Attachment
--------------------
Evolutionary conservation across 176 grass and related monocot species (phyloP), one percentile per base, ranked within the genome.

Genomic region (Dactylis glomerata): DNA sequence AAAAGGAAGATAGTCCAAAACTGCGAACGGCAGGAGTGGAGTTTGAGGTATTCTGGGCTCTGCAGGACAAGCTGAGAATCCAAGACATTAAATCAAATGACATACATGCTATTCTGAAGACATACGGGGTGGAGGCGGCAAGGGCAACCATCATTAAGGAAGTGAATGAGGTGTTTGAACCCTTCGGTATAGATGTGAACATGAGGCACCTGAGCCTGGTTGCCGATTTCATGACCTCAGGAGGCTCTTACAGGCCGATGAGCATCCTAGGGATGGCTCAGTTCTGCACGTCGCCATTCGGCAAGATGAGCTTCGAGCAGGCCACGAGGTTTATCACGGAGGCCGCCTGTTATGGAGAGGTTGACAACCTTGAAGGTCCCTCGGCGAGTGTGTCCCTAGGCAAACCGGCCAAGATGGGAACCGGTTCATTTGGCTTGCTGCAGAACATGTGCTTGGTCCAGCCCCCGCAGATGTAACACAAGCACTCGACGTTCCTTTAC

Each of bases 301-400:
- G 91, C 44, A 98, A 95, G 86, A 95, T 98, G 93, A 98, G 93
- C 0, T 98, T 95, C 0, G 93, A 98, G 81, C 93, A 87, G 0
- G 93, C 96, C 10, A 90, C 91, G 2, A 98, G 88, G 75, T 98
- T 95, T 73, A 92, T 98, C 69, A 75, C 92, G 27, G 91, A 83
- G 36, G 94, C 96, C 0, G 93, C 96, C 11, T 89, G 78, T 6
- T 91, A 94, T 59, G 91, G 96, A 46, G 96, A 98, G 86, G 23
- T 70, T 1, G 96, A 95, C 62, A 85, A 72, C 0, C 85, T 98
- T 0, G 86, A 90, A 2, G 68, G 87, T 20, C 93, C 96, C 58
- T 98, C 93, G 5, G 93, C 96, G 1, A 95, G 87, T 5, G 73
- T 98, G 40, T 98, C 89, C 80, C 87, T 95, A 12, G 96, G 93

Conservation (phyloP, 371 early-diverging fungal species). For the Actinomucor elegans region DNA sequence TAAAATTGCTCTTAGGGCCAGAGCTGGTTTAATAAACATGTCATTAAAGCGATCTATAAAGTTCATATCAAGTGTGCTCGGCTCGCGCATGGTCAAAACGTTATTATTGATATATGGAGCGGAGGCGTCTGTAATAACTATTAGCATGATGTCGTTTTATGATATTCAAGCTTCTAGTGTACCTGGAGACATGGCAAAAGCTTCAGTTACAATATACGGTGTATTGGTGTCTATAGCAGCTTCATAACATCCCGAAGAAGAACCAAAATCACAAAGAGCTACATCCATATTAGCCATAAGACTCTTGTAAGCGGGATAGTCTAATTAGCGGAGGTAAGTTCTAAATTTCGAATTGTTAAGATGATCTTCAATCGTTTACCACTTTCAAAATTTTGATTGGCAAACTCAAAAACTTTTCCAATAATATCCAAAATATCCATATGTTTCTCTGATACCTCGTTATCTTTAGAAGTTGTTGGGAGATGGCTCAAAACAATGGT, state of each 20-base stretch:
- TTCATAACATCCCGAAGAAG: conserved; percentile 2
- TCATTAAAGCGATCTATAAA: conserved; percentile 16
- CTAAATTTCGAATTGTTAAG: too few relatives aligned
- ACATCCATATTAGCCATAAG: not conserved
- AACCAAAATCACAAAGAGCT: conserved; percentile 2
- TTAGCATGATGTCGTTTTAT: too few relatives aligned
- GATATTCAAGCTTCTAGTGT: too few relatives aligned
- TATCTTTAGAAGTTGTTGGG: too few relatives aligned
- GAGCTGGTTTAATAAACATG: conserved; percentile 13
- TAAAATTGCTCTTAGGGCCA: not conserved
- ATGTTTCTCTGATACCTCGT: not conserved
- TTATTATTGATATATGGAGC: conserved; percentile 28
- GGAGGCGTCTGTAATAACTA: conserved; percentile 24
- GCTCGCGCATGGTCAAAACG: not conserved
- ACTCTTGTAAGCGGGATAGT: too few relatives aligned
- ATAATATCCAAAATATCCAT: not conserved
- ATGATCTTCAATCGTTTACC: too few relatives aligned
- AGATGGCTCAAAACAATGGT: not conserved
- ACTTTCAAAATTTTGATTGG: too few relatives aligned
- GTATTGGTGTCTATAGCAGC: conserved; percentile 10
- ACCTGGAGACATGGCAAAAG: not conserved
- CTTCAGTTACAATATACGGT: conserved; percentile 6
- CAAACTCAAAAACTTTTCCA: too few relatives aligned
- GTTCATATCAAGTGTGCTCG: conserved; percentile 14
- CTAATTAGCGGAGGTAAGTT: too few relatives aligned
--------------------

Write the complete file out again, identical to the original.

Evolutionary conservation across 176 grass and related monocot species (phyloP), one percentile per base, ranked within the genome.

Genomic region (Dactylis glomerata): DNA sequence AAAAGGAAGATAGTCCAAAACTGCGAACGGCAGGAGTGGAGTTTGAGGTATTCTGGGCTCTGCAGGACAAGCTGAGAATCCAAGACATTAAATCAAATGACATACATGCTATTCTGAAGACATACGGGGTGGAGGCGGCAAGGGCAACCATCATTAAGGAAGTGAATGAGGTGTTTGAACCCTTCGGTATAGATGTGAACATGAGGCACCTGAGCCTGGTTGCCGATTTCATGACCTCAGGAGGCTCTTACAGGCCGATGAGCATCCTAGGGATGGCTCAGTTCTGCACGTCGCCATTCGGCAAGATGAGCTTCGAGCAGGCCACGAGGTTTATCACGGAGGCCGCCTGTTATGGAGAGGTTGACAACCTTGAAGGTCCCTCGGCGAGTGTGTCCCTAGGCAAACCGGCCAAGATGGGAACCGGTTCATTTGGCTTGCTGCAGAACATGTGCTTGGTCCAGCCCCCGCAGATGTAACACAAGCACTCGACGTTCCTTTAC

Each of bases 301-400:
- G 91, C 44, A 98, A 95, G 86, A 95, T 98, G 93, A 98, G 93
- C 0, T 98, T 95, C 0, G 93, A 98, G 81, C 93, A 87, G 0
- G 93, C 96, C 10, A 90, C 91, G 2, A 98, G 88, G 75, T 98
- T 95, T 73, A 92, T 98, C 69, A 75, C 92, G 27, G 91, A 83
- G 36, G 94, C 96, C 0, G 93, C 96, C 11, T 89, G 78, T 6
- T 91, A 94, T 59, G 91, G 96, A 46, G 96, A 98, G 86, G 23
- T 70, T 1, G 96, A 95, C 62, A 85, A 72, C 0, C 85, T 98
- T 0, G 86, A 90, A 2, G 68, G 87, T 20, C 93, C 96, C 58
- T 98, C 93, G 5, G 93, C 96, G 1, A 95, G 87, T 5, G 73
- T 98, G 40, T 98, C 89, C 80, C 87, T 95, A 12, G 96, G 93

Conservation (phyloP, 371 early-diverging fungal species). For the Actinomucor elegans region DNA sequence TAAAATTGCTCTTAGGGCCAGAGCTGGTTTAATAAACATGTCATTAAAGCGATCTATAAAGTTCATATCAAGTGTGCTCGGCTCGCGCATGGTCAAAACGTTATTATTGATATATGGAGCGGAGGCGTCTGTAATAACTATTAGCATGATGTCGTTTTATGATATTCAAGCTTCTAGTGTACCTGGAGACATGGCAAAAGCTTCAGTTACAATATACGGTGTATTGGTGTCTATAGCAGCTTCATAACATCCCGAAGAAGAACCAAAATCACAAAGAGCTACATCCATATTAGCCATAAGACTCTTGTAAGCGGGATAGTCTAATTAGCGGAGGTAAGTTCTAAATTTCGAATTGTTAAGATGATCTTCAATCGTTTACCACTTTCAAAATTTTGATTGGCAAACTCAAAAACTTTTCCAATAATATCCAAAATATCCATATGTTTCTCTGATACCTCGTTATCTTTAGAAGTTGTTGGGAGATGGCTCAAAACAATGGT, state of each 20-base stretch:
- TTCATAACATCCCGAAGAAG: conserved; percentile 2
- TCATTAAAGCGATCTATAAA: conserved; percentile 16
- CTAAATTTCGAATTGTTAAG: too few relatives aligned
- ACATCCATATTAGCCATAAG: not conserved
- AACCAAAATCACAAAGAGCT: conserved; percentile 2
- TTAGCATGATGTCGTTTTAT: too few relatives aligned
- GATATTCAAGCTTCTAGTGT: too few relatives aligned
- TATCTTTAGAAGTTGTTGGG: too few relatives aligned
- GAGCTGGTTTAATAAACATG: conserved; percentile 13
- TAAAATTGCTCTTAGGGCCA: not conserved
- ATGTTTCTCTGATACCTCGT: not conserved
- TTATTATTGATATATGGAGC: conserved; percentile 28
- GGAGGCGTCTGTAATAACTA: conserved; percentile 24
- GCTCGCGCATGGTCAAAACG: not conserved
- ACTCTTGTAAGCGGGATAGT: too few relatives aligned
- ATAATATCCAAAATATCCAT: not conserved
- ATGATCTTCAATCGTTTACC: too few relatives aligned
- AGATGGCTCAAAACAATGGT: not conserved
- ACTTTCAAAATTTTGATTGG: too few relatives aligned
- GTATTGGTGTCTATAGCAGC: conserved; percentile 10
- ACCTGGAGACATGGCAAAAG: not conserved
- CTTCAGTTACAATATACGGT: conserved; percentile 6
- CAAACTCAAAAACTTTTCCA: too few relatives aligned
- GTTCATATCAAGTGTGCTCG: conserved; percentile 14
- CTAATTAGCGGAGGTAAGTT: too few relatives aligned